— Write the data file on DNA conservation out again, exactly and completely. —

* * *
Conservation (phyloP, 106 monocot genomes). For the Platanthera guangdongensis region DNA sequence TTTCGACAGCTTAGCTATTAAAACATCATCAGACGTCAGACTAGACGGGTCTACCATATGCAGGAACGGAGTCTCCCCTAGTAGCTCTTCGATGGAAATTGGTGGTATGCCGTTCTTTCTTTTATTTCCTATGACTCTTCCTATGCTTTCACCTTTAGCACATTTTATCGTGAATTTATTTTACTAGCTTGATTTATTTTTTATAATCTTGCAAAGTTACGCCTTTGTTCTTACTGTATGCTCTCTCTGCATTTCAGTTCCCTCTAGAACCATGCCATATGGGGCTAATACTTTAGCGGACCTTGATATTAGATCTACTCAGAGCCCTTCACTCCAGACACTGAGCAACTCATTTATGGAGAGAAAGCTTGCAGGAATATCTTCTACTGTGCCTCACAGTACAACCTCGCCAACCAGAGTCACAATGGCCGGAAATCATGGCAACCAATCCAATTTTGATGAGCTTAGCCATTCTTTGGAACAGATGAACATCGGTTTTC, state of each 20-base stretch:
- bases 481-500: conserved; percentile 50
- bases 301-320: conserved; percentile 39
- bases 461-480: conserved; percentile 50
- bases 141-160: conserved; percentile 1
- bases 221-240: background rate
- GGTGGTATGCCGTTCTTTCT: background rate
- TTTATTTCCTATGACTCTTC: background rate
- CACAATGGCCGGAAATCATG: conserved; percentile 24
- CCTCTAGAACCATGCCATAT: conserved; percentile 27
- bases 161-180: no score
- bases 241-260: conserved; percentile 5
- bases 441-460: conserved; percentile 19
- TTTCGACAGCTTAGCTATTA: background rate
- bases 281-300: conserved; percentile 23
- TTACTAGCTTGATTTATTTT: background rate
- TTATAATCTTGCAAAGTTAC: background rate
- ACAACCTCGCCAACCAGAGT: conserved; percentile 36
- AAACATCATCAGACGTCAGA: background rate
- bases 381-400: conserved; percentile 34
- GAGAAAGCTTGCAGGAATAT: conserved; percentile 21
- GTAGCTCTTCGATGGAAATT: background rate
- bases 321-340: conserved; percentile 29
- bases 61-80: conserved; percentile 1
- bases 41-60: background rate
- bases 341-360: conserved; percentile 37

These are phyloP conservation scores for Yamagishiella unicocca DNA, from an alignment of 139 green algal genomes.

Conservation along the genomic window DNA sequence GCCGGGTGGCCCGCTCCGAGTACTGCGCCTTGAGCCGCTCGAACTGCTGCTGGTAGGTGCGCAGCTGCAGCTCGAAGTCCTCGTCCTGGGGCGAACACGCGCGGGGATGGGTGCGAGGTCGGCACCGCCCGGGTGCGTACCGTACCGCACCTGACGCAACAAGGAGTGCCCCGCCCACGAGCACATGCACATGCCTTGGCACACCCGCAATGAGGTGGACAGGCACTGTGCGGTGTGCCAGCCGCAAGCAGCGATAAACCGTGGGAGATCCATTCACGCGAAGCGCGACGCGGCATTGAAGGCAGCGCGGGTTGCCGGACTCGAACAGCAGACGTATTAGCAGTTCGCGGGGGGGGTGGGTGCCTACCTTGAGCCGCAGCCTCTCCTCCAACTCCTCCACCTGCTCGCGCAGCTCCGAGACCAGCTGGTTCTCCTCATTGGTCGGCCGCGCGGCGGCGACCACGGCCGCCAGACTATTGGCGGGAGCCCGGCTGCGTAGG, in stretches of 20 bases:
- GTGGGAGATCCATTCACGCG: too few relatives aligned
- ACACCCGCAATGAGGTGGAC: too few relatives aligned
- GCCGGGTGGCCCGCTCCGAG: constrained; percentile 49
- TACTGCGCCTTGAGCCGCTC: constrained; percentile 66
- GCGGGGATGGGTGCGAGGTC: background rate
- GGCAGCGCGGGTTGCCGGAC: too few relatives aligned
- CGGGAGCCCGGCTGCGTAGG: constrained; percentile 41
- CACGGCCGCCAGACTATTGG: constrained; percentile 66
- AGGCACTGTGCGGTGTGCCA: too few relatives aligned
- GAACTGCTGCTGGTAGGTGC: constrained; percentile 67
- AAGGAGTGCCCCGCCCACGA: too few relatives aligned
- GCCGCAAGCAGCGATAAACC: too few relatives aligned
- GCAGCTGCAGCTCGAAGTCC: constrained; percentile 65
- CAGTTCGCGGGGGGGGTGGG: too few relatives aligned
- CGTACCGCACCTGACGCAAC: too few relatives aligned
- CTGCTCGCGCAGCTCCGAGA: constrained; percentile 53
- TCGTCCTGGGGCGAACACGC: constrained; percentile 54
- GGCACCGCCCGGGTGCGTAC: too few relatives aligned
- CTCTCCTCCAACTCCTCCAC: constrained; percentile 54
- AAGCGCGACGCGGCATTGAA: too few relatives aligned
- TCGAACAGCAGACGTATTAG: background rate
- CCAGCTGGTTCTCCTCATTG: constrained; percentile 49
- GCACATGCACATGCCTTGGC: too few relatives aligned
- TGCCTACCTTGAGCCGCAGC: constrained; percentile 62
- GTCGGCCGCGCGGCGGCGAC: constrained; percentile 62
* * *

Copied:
Conservation (phyloP, 106 monocot genomes). For the Platanthera guangdongensis region DNA sequence TTTCGACAGCTTAGCTATTAAAACATCATCAGACGTCAGACTAGACGGGTCTACCATATGCAGGAACGGAGTCTCCCCTAGTAGCTCTTCGATGGAAATTGGTGGTATGCCGTTCTTTCTTTTATTTCCTATGACTCTTCCTATGCTTTCACCTTTAGCACATTTTATCGTGAATTTATTTTACTAGCTTGATTTATTTTTTATAATCTTGCAAAGTTACGCCTTTGTTCTTACTGTATGCTCTCTCTGCATTTCAGTTCCCTCTAGAACCATGCCATATGGGGCTAATACTTTAGCGGACCTTGATATTAGATCTACTCAGAGCCCTTCACTCCAGACACTGAGCAACTCATTTATGGAGAGAAAGCTTGCAGGAATATCTTCTACTGTGCCTCACAGTACAACCTCGCCAACCAGAGTCACAATGGCCGGAAATCATGGCAACCAATCCAATTTTGATGAGCTTAGCCATTCTTTGGAACAGATGAACATCGGTTTTC, state of each 20-base stretch:
- bases 481-500: conserved; percentile 50
- bases 301-320: conserved; percentile 39
- bases 461-480: conserved; percentile 50
- bases 141-160: conserved; percentile 1
- bases 221-240: background rate
- GGTGGTATGCCGTTCTTTCT: background rate
- TTTATTTCCTATGACTCTTC: background rate
- CACAATGGCCGGAAATCATG: conserved; percentile 24
- CCTCTAGAACCATGCCATAT: conserved; percentile 27
- bases 161-180: no score
- bases 241-260: conserved; percentile 5
- bases 441-460: conserved; percentile 19
- TTTCGACAGCTTAGCTATTA: background rate
- bases 281-300: conserved; percentile 23
- TTACTAGCTTGATTTATTTT: background rate
- TTATAATCTTGCAAAGTTAC: background rate
- ACAACCTCGCCAACCAGAGT: conserved; percentile 36
- AAACATCATCAGACGTCAGA: background rate
- bases 381-400: conserved; percentile 34
- GAGAAAGCTTGCAGGAATAT: conserved; percentile 21
- GTAGCTCTTCGATGGAAATT: background rate
- bases 321-340: conserved; percentile 29
- bases 61-80: conserved; percentile 1
- bases 41-60: background rate
- bases 341-360: conserved; percentile 37

These are phyloP conservation scores for Yamagishiella unicocca DNA, from an alignment of 139 green algal genomes.

Conservation along the genomic window DNA sequence GCCGGGTGGCCCGCTCCGAGTACTGCGCCTTGAGCCGCTCGAACTGCTGCTGGTAGGTGCGCAGCTGCAGCTCGAAGTCCTCGTCCTGGGGCGAACACGCGCGGGGATGGGTGCGAGGTCGGCACCGCCCGGGTGCGTACCGTACCGCACCTGACGCAACAAGGAGTGCCCCGCCCACGAGCACATGCACATGCCTTGGCACACCCGCAATGAGGTGGACAGGCACTGTGCGGTGTGCCAGCCGCAAGCAGCGATAAACCGTGGGAGATCCATTCACGCGAAGCGCGACGCGGCATTGAAGGCAGCGCGGGTTGCCGGACTCGAACAGCAGACGTATTAGCAGTTCGCGGGGGGGGTGGGTGCCTACCTTGAGCCGCAGCCTCTCCTCCAACTCCTCCACCTGCTCGCGCAGCTCCGAGACCAGCTGGTTCTCCTCATTGGTCGGCCGCGCGGCGGCGACCACGGCCGCCAGACTATTGGCGGGAGCCCGGCTGCGTAGG, in stretches of 20 bases:
- GTGGGAGATCCATTCACGCG: too few relatives aligned
- ACACCCGCAATGAGGTGGAC: too few relatives aligned
- GCCGGGTGGCCCGCTCCGAG: constrained; percentile 49
- TACTGCGCCTTGAGCCGCTC: constrained; percentile 66
- GCGGGGATGGGTGCGAGGTC: background rate
- GGCAGCGCGGGTTGCCGGAC: too few relatives aligned
- CGGGAGCCCGGCTGCGTAGG: constrained; percentile 41
- CACGGCCGCCAGACTATTGG: constrained; percentile 66
- AGGCACTGTGCGGTGTGCCA: too few relatives aligned
- GAACTGCTGCTGGTAGGTGC: constrained; percentile 67
- AAGGAGTGCCCCGCCCACGA: too few relatives aligned
- GCCGCAAGCAGCGATAAACC: too few relatives aligned
- GCAGCTGCAGCTCGAAGTCC: constrained; percentile 65
- CAGTTCGCGGGGGGGGTGGG: too few relatives aligned
- CGTACCGCACCTGACGCAAC: too few relatives aligned
- CTGCTCGCGCAGCTCCGAGA: constrained; percentile 53
- TCGTCCTGGGGCGAACACGC: constrained; percentile 54
- GGCACCGCCCGGGTGCGTAC: too few relatives aligned
- CTCTCCTCCAACTCCTCCAC: constrained; percentile 54
- AAGCGCGACGCGGCATTGAA: too few relatives aligned
- TCGAACAGCAGACGTATTAG: background rate
- CCAGCTGGTTCTCCTCATTG: constrained; percentile 49
- GCACATGCACATGCCTTGGC: too few relatives aligned
- TGCCTACCTTGAGCCGCAGC: constrained; percentile 62
- GTCGGCCGCGCGGCGGCGAC: constrained; percentile 62